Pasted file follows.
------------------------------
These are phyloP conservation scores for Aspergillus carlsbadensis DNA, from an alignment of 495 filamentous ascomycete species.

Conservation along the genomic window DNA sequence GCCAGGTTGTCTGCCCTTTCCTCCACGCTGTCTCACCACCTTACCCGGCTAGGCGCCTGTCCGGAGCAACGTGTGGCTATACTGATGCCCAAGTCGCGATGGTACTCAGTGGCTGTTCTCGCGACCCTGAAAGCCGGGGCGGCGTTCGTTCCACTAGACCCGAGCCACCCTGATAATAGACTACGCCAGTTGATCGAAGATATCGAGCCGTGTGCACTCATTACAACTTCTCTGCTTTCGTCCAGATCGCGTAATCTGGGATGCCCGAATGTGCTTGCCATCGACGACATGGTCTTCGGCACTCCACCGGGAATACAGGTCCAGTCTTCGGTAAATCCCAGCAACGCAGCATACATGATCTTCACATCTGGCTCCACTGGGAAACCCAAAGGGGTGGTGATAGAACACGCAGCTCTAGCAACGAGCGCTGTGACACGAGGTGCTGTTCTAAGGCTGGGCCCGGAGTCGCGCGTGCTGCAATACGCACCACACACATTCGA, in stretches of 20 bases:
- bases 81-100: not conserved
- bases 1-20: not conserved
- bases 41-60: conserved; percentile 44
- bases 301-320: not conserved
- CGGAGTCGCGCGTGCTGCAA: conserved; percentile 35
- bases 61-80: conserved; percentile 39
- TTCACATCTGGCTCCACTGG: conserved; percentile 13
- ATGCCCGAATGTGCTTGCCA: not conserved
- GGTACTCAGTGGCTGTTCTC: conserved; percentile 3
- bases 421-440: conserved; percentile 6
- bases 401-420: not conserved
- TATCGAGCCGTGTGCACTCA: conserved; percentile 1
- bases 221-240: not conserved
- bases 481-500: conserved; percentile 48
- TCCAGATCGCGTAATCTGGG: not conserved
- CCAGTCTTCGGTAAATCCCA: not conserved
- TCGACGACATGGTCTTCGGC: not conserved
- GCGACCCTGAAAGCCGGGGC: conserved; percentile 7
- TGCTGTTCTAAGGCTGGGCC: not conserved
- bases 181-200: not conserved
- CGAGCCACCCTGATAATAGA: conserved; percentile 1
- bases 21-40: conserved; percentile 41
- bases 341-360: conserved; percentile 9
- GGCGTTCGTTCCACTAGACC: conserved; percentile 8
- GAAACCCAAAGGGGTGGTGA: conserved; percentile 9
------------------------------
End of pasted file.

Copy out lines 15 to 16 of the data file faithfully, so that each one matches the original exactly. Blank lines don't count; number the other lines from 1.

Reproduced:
- bases 221-240: not conserved
- bases 481-500: conserved; percentile 48